Written for ENGL 463, students were to create an imaginary poet and write from their perspective.
Elizabeth Davis (1906-1982)
An only child, Davis was born to wealthy, upper-class parents, Harry and Jane Davis in her family brownstone home in New York City. Her father was a businessman with ties in publishing. She began writing from a young age and at the encouragement of her father and mother, and was published with the help of her father’s ties in Poetry in 1920, when she was 16. She attended some of the best women’s schools in New York, including the Brearley School and St Joseph’s College for Women. In 1923 she entered an engagement with the son of her parents’ closest friends, James Brown, an up-and-coming publisher. Unhappy and trapped, she
Davis broke her engagement six months into it and boarded a train out west, her money coming from some of her poems, and sympathy from her mother. In her travels in the south and Midwest, she grew an adoration of plant life, and studied under top horticulturists. She then entered an affair with Anna, fiancé of her horticulture mentor, Albert Vera. Her poetry from this period in her life went unpublished, unlike her studies of plants, but in newly discovered journals, she wrote of connections between plants and her love of Anna. She never married. She died in 1982 from natural causes.
A selection of poems from Ms. Davis’s journals:
The grass felt coarse like her hair.
As I ran my fingers through it, I imagined the blue horizon waves of sky and clouds like brush strokes. I’d find it on my pillows—seeds of grass scattered, left behind.
The bed sheets were the sea:
I’d fold silk over silk to bring her body to me and we’d unmake the sheets we’d smooth in the morning—Pick them up and air them out and watch white waves roll.
When an insect’s wings kissed the skin of my cheek they were like wind chapped pink lips like a kaleidoscope.
Purple thistles brushing my shoulder were her teeth, gently nipping, leaving purple.
Anna, was purple.
The gravel slipping under my shoes was Anna leaving, sharp stones digging into the soles, tripping me.
I lost myself in her while she lost herself in thought,
Deeper into the woods.
I now only know prairie of the West. I no longer knew the pine, sycamore, and oak of the East.
Anna painted blue horizon waves while I plucked the gold grass
from the plain; I’d feel its soft tassels containing seeds,
I wish we had grown like the grass
Rooting deeper into the fruitful soils, but she dreamt of indigo skies over
Cerulean waves and all I saw was gold.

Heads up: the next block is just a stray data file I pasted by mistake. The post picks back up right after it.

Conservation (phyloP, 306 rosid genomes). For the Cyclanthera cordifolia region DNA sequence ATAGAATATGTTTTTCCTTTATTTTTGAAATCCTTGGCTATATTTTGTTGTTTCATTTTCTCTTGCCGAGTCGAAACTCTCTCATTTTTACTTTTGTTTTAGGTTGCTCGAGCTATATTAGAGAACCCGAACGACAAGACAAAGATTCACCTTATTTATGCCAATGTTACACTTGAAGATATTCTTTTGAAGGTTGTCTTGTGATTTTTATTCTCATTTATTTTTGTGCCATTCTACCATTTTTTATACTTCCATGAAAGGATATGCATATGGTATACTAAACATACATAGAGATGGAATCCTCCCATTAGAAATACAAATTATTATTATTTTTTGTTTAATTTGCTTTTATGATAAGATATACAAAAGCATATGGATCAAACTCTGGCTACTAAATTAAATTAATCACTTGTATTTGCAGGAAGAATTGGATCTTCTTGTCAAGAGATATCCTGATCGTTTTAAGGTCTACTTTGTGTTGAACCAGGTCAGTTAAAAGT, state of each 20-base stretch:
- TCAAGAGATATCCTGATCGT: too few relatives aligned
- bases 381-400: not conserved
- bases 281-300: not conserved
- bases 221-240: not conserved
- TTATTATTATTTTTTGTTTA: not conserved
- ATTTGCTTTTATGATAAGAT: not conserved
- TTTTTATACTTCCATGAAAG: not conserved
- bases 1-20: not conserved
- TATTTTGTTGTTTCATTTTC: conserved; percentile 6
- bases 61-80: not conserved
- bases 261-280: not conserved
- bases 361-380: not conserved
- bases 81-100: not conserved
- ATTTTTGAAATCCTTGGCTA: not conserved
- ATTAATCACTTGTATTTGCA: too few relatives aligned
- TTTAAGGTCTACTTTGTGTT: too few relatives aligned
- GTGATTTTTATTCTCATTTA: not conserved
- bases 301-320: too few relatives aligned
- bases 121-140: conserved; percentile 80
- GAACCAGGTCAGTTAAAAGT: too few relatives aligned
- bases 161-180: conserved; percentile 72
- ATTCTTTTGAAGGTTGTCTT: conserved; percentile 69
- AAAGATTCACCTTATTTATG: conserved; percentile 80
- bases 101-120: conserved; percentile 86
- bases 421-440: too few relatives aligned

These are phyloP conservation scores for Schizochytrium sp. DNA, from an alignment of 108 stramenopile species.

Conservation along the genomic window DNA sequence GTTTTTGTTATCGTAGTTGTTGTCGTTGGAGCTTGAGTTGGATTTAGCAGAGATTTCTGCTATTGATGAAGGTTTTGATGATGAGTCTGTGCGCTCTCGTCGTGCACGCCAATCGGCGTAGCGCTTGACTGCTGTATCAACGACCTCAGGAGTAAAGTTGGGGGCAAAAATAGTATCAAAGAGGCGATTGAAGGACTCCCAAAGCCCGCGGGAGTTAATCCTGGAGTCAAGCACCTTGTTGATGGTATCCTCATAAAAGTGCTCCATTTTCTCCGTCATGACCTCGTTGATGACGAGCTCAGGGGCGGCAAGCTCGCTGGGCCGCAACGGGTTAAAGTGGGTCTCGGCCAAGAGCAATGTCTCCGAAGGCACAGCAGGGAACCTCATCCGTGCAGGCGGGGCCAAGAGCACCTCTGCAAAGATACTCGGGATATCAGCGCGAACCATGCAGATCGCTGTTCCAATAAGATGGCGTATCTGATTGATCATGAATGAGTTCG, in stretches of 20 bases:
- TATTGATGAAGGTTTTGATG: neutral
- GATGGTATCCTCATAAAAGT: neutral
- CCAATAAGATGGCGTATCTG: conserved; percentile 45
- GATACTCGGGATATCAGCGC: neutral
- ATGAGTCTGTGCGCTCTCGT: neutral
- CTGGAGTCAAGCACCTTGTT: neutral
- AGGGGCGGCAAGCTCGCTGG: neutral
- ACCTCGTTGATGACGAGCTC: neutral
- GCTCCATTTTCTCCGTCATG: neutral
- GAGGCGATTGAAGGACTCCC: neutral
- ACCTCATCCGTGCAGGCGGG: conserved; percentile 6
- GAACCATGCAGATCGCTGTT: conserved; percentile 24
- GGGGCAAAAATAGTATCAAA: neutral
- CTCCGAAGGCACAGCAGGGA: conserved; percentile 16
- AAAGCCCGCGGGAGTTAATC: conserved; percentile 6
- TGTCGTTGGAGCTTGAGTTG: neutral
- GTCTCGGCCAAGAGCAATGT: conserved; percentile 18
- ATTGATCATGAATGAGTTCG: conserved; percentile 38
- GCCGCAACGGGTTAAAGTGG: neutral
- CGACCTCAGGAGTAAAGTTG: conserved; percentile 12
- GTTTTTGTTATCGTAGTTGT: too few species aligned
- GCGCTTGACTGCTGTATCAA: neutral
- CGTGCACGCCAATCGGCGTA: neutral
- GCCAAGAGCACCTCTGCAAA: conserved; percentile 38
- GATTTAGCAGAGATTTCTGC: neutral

Her hair, the grass, the Kansas wheat.
I lost myself in her.
On the morning of the third week,
I convinced myself to bathe and imagined the droplets of water on my shoulders to be the soft touch of her fingertips. I reasoned she’d come back today.
I counted on my fingers the weeks it had been while glittering soapsuds floated around me:
1, 2, 3…
The pothos on the windowsill answered my question, its leaves brown as Anna’s eyes, and wilted.
As the cloudy water swirled down the drain, I apologized to the plant, stroking one of its leaves with my thumb, “It’s okay. She’s coming back today.”
I can see twinkling stars in his eyes when he looks at me across from the table at the Gala
when I excuse myself to the powder room.
I stay too long and count the veins on the potted Pothos plant
The low murmer of elites, clinking glasses, laughing, gossiping when I get to my seat reminds me of the plant’s connectedness. The social circles are intertwined like water running to the Pothos’ roots.
I am a lowly cutting not rooted in soil. When James reaches for my hand, I don’t feel connection, water, anything to initiate my roots’ growth. But I sip my champagne, its bubbles like the stars in James’ eyes and smile back at him, feigning stars in mine.
I created my imaginary poet as a way to explore themes in nature and learn more about plants. I specifically wanted to visit the gardens for this, but unfortunately they were closed. I had never been to the Konza before, and it ended up being perfect for inspiration, and my image of Elizabeth’s travels grew more rugged and she became more of a frontier woman. For me, the process of writing in a different voice was easy and putting myself into her shoes was easy, but I think we have similar styles and this is what makes it so. I can’t imagine her style being different from what it currently is because she seems to be to take inspiration from the more modern styles of her time and go to more of an open style, rather than a closed style. I really wanted to incorporate imagery and play with metaphors and new ways of seeing plants in these poems as a way of doing something new then, because I don’t believe there is too much contrast between her voice and mine. I have found in her voice, sound elements naturally occur, particularly in the first poem I wrote in her voice. Upon work-shopping it, my group members pointed out these sounds, something I did unintentionally but I found so cool. In my own writing, I would also like to continue these elements. I love poetry that also explores sexuality, particularly in new and creative ways and I although I am heterosexual, I wanted to explore the perspective of a gay identifying, or at least a woman attracted to women. I would still like to explore this more, as I loved finding ways nature could create tension and comparisons to love.
I honestly really struggled in beginning to write, and this is something I struggle with frequently. Once I got rolling for a poem, it was easier, but writer’s block presented itself more than writing, unfortunately, which was really frustrating. The poem I am most happy with is Stars. I feel like Elizabeth’s voice really comes through in the poem and I wanted to explore her thoughts before she left New York.